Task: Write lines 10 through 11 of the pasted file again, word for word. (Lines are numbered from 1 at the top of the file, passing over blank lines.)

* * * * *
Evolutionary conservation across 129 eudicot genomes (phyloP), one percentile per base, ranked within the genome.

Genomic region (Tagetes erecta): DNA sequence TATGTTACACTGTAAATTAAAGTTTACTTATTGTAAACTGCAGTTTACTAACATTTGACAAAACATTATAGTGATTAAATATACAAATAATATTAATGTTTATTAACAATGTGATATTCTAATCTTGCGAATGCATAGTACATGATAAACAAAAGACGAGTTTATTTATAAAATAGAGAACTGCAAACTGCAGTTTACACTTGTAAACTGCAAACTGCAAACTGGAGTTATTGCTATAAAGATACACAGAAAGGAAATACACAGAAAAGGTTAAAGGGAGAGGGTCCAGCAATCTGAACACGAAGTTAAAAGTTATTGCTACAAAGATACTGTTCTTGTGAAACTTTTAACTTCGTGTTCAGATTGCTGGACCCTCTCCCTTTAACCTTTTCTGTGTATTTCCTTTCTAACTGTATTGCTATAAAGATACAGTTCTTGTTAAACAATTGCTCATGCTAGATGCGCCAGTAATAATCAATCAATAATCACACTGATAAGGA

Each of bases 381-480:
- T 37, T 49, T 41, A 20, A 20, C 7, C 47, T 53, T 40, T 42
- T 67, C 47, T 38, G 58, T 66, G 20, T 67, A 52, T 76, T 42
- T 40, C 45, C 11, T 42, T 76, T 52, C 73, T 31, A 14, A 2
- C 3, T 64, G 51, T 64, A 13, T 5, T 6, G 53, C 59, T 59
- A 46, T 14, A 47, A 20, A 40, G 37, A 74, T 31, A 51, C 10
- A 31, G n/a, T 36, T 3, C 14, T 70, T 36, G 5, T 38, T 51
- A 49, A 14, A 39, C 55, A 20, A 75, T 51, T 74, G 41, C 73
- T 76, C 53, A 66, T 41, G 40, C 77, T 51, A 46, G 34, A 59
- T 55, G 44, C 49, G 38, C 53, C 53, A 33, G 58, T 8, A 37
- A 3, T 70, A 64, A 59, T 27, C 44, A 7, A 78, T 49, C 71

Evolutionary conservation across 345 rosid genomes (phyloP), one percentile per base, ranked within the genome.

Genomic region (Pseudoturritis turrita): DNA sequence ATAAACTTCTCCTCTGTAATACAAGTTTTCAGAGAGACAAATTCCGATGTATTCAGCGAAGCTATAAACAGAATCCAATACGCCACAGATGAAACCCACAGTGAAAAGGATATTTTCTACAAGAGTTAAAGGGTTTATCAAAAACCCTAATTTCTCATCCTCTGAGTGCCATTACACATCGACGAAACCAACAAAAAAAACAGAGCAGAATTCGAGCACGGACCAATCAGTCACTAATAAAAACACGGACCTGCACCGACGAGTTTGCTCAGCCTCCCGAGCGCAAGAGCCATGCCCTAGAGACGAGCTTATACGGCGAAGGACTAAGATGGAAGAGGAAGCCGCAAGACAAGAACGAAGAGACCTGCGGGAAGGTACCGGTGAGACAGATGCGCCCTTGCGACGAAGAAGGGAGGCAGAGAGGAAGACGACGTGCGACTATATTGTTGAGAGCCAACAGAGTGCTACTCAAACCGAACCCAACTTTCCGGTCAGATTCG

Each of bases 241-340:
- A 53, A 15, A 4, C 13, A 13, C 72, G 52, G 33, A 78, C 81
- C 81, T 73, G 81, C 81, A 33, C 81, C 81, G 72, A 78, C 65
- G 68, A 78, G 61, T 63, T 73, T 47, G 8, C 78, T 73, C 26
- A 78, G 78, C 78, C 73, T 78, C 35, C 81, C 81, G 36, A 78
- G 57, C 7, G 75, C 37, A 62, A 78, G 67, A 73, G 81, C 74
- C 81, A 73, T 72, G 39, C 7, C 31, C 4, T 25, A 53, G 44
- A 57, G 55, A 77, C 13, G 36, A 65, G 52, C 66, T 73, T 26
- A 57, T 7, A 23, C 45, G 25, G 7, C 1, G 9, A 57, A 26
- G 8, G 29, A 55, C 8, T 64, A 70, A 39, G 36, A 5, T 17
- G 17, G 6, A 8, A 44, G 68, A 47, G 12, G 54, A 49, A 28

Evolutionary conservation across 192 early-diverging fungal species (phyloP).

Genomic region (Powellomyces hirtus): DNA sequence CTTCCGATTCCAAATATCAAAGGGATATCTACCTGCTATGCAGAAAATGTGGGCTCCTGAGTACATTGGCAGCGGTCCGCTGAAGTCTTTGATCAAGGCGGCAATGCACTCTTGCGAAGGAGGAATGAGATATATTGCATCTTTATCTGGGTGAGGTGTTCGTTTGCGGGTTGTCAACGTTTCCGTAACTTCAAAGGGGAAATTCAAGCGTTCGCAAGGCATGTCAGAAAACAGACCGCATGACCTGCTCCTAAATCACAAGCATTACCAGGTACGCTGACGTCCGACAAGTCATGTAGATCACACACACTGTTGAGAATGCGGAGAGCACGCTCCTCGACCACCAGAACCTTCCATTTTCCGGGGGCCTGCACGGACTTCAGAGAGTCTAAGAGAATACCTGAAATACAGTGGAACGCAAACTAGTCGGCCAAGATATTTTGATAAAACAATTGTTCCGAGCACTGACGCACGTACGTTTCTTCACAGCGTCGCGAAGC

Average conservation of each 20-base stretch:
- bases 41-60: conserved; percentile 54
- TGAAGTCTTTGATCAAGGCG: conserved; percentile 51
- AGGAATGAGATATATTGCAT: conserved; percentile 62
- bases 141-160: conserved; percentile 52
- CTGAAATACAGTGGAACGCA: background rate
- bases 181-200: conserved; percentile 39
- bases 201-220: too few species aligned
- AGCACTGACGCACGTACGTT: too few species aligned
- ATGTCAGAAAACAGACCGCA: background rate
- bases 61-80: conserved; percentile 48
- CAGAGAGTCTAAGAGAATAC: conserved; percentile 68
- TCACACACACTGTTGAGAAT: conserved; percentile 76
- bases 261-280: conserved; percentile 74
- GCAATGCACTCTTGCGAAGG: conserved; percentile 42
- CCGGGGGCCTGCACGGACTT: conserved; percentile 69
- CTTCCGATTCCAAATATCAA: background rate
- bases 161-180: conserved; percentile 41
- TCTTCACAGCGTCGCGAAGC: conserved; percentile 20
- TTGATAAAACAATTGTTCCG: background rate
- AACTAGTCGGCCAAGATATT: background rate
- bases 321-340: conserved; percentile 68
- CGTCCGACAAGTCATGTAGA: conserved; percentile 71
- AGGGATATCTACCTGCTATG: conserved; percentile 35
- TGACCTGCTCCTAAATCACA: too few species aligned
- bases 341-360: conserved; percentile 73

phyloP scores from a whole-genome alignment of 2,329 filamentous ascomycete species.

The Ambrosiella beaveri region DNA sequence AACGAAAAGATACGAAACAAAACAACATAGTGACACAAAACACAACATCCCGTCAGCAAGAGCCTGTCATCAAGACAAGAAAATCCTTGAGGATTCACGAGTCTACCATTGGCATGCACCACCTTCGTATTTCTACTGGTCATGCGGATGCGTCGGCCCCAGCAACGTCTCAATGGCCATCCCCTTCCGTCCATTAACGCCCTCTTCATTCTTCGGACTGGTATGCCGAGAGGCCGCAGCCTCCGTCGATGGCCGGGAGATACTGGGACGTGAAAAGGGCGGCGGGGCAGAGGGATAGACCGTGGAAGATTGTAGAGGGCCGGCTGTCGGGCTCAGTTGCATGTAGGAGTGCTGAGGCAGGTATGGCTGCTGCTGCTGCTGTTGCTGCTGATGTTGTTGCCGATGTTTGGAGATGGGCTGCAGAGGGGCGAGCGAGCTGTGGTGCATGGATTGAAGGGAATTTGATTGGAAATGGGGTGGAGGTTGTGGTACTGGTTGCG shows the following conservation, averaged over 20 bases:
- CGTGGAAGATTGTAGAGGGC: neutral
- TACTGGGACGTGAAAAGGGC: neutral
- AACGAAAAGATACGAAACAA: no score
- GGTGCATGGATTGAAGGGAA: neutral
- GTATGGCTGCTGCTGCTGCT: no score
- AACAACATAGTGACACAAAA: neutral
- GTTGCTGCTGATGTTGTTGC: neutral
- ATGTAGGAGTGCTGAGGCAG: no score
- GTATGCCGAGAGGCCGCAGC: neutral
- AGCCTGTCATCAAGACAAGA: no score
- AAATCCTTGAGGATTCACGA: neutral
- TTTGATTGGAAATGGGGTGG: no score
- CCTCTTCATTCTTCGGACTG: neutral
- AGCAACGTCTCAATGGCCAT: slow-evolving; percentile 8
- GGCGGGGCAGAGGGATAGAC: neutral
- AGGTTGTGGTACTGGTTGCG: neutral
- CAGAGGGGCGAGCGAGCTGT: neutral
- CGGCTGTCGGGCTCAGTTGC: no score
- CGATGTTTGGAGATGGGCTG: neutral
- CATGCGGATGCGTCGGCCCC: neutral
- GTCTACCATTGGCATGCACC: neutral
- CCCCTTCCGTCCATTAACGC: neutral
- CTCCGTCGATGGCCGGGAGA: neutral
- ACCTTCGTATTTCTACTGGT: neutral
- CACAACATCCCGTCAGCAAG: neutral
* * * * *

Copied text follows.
- A 49, A 14, A 39, C 55, A 20, A 75, T 51, T 74, G 41, C 73
- T 76, C 53, A 66, T 41, G 40, C 77, T 51, A 46, G 34, A 59